account their livery wheat fhould no-where be estimated higher than ten-pence a bufhel, and that it should always be in the option of the mafter to deliver them either the wheat or the money. Ten-pence a bufhel, therefore, had, in the 25th of Edward III., been reckoned a very moderate price of wheat, fince it required a par. ticular statute to oblige fèrvants to accept of it in exchange for their ufual livery of provifions; and it had been reckoned a reasonable price ten years before that, or in the 16th year of the King, the term to which the ftatute refers. But in the 16th year of Edward III., ten-pence contained about half an ounce of filver, Tower-weight, and was nearly equal to half a crown of our prefent money. Four ounces of filver, Tower-weight, therefore,
BOOK therefore, equal to fix fhillings and eight-pence of the money of thofe times, and to near twenty fhillings of that of the prefent, must have been reckoned a moderate price for the quarter of eight bufhels.
This ftatute is furely a better evidence of what was reckoned in thofe times a moderate price of grain, than the prices of fome particular years which have generally been recorded by hiftorians and other writers on account of their extraordinary dearnefs or cheapnefs, and from which, therefore, it is difficult to form any judgment concerning what may have been the ordinary price. There are, befides, other reasons for believing that in the beginning of the fourteenth century, and for fome time before, the common price of wheat was not lefs than four ounces of filver the quarter, and that of other grain in proportion,
In 1309, Ralph de Born, Prior of St. Auguf tine's, Canterbury, gave a feast upon his inftallation-day, of which William Thorn has preserved, not only the bill of fare, but the prices of many particulars. In that feast were confumed, 1ft, Fifty-three quarters of wheat, which coft nineteen pounds, or feven fhillings and two-pence a quarter, equal to about one-and-twenty fhillings and fix-pence of our present money; 2dly, Fifty-eight quarters of malt, which coft feventeen pounds ten fhillings, or fix fhillings a quarter, equal to about eighteen fhillings of our prefent money; 3dly, Twenty quarters of oats, which coft four pounds, or four fhillings a quar ter,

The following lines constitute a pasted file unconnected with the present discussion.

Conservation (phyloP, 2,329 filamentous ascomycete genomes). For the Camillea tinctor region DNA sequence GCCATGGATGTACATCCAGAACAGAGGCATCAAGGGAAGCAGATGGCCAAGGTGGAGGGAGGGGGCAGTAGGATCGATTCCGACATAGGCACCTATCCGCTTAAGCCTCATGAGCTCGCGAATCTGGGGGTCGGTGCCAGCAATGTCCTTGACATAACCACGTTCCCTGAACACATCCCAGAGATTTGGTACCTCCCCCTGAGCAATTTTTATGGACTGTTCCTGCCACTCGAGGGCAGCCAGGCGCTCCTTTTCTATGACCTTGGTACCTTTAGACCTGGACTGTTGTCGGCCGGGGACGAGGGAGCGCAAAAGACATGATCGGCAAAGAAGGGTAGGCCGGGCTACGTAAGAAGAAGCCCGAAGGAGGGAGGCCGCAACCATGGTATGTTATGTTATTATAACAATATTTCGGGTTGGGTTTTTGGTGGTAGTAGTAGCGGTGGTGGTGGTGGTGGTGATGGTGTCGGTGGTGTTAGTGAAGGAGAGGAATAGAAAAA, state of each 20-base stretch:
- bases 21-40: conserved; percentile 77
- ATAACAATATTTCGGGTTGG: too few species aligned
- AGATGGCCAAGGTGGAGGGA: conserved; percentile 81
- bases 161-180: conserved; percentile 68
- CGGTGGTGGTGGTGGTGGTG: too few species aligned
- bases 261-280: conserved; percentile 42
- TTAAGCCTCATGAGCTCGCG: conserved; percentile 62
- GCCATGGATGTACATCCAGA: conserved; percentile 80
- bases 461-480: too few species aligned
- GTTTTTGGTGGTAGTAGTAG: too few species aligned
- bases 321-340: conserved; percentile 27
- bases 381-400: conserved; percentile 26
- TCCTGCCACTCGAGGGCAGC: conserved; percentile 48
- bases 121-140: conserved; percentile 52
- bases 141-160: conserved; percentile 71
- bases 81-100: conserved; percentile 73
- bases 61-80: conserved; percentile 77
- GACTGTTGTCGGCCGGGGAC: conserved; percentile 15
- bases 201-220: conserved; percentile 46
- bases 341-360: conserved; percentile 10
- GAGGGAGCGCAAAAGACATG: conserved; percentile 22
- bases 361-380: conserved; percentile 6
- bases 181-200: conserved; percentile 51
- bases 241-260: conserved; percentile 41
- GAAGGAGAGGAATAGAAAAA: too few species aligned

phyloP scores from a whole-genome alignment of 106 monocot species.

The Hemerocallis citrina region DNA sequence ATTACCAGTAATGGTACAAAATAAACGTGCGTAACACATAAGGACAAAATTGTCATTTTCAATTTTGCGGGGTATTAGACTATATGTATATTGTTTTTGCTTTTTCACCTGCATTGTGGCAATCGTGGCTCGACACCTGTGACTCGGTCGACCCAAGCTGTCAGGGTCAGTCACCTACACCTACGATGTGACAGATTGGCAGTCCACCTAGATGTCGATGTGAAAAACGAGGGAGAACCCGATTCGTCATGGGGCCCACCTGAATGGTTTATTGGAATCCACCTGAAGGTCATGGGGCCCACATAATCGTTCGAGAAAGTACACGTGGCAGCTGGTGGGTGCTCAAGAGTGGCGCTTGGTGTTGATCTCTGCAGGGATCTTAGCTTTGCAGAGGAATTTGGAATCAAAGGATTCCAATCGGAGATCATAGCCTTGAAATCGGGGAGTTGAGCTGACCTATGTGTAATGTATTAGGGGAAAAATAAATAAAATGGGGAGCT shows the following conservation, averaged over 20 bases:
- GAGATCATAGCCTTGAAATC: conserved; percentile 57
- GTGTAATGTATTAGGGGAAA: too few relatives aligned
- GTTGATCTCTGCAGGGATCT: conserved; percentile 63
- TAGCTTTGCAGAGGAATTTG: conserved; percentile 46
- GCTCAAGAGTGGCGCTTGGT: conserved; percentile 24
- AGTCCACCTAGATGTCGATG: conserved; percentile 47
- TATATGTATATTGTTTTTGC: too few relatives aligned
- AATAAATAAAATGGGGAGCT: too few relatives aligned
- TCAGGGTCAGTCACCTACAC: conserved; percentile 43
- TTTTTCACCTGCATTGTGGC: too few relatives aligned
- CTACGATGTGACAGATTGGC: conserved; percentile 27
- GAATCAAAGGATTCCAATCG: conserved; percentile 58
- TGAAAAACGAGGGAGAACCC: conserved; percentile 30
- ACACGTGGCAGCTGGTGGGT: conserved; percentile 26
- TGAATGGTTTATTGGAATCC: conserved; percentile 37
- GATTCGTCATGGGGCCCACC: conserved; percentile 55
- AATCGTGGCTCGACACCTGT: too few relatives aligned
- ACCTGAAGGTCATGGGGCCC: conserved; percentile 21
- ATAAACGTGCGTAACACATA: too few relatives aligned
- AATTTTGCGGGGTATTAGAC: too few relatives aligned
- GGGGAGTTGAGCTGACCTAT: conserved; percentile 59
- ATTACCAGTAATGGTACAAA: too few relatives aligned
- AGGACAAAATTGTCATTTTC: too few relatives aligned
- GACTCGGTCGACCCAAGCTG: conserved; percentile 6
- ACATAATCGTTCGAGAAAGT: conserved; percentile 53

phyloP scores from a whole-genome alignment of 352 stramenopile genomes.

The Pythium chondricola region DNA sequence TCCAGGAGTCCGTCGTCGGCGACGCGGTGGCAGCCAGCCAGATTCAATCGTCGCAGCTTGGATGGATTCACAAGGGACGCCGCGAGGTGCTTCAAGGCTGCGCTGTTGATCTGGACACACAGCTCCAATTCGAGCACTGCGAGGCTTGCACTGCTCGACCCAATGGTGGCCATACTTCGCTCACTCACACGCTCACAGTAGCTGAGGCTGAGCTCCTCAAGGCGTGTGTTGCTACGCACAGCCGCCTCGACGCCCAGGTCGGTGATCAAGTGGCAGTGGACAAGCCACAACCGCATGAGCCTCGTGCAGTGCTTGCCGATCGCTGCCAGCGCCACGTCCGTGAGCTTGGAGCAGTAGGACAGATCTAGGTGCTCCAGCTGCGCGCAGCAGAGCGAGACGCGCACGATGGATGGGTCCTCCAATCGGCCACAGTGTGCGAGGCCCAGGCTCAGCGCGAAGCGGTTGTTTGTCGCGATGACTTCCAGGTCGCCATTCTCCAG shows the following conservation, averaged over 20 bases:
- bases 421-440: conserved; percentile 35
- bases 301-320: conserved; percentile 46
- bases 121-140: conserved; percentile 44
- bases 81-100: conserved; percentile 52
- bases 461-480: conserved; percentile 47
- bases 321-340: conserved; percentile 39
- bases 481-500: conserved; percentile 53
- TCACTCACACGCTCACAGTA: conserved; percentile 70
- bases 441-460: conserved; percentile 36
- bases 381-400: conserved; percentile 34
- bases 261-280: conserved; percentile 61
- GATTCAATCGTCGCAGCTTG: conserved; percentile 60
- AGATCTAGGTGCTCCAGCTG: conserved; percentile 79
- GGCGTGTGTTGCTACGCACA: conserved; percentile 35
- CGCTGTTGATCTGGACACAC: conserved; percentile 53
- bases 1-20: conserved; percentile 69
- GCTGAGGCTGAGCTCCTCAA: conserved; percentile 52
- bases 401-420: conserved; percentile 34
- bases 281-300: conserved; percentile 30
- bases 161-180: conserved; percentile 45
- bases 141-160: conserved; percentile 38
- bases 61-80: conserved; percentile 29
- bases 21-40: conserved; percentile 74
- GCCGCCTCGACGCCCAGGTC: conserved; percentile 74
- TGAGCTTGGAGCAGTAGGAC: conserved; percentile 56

ter, equal to about twelve shillings of our prefent C HA P. money. The prices of malt and oats feem here to be higher than their ordinary proportion to the price of wheat.
These prices are not recorded on account of their extraordinary dearnefs or cheapness, but are mentioned accidentally as the prices actually paid for large quantities of grain confumed at a feaft which was famous for its magnificence.
In 1262, being the 51ft of Henry III, was revived an ancient ftatute called, The Affize of Bread and Ale, which, the King fays in the preamble, had been made in the times of his progenitors, fometime kings of England. It is probably, therefore, as old at least as the time of his grandfather Henry II., and may have been as old as the conqueft. It regulates the price of bread according as the prices of wheat may happen to be, from one fhilling to twenty fhillings the quarter of the money of thofe times. But ftatutes of this kind are generally prefumed to provide with equal care for all deviations from the middle price, for those below it as well as for those above it. Ten fhillings, therefore, containing fix ounces of filver, Tower-weight, and equal to about thirty fhillings of our prefent money, muft, upon this fuppofition, have been reckoned the middle price of the quarter of wheat when this ftatute was first enacted, and must have continued to be fo in the 51st of Henry III. We cannot therefore be very wrong in fuppofing that the middle price was not lefs than one-third of the highest price at which this Ꭲ 4 statute